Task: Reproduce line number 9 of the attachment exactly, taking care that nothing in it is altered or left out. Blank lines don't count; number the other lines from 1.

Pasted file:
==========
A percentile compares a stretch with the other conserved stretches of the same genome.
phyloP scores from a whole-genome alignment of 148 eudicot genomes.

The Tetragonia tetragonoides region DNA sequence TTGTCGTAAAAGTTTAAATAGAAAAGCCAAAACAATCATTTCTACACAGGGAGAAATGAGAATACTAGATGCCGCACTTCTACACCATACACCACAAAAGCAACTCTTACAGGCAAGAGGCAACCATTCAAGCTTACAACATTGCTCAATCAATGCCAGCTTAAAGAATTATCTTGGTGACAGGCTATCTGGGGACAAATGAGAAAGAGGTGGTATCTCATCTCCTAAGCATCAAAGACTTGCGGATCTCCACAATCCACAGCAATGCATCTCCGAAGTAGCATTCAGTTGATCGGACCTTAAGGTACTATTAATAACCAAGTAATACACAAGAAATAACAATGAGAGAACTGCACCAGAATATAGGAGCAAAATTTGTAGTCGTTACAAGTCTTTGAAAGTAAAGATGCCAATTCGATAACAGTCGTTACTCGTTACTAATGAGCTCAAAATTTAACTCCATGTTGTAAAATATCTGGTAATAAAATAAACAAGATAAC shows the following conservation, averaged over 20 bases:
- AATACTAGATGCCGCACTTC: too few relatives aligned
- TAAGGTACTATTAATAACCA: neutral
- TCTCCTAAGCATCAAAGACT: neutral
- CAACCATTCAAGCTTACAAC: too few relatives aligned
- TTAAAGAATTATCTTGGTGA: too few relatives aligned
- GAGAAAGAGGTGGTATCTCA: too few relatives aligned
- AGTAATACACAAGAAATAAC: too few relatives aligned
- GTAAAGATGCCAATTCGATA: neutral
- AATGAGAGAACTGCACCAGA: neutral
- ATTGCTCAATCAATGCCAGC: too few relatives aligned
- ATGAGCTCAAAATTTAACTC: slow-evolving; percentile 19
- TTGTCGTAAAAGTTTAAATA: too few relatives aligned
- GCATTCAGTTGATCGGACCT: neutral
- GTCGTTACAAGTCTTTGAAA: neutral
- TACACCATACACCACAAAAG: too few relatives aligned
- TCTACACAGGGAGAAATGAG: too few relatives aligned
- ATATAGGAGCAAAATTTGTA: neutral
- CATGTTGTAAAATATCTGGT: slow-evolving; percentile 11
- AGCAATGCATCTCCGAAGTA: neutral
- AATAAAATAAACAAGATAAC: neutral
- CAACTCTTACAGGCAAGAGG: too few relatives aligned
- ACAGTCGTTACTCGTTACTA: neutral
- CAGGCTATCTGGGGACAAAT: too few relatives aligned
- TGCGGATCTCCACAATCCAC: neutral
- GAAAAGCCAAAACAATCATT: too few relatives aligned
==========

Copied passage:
- GAGAAAGAGGTGGTATCTCA: too few relatives aligned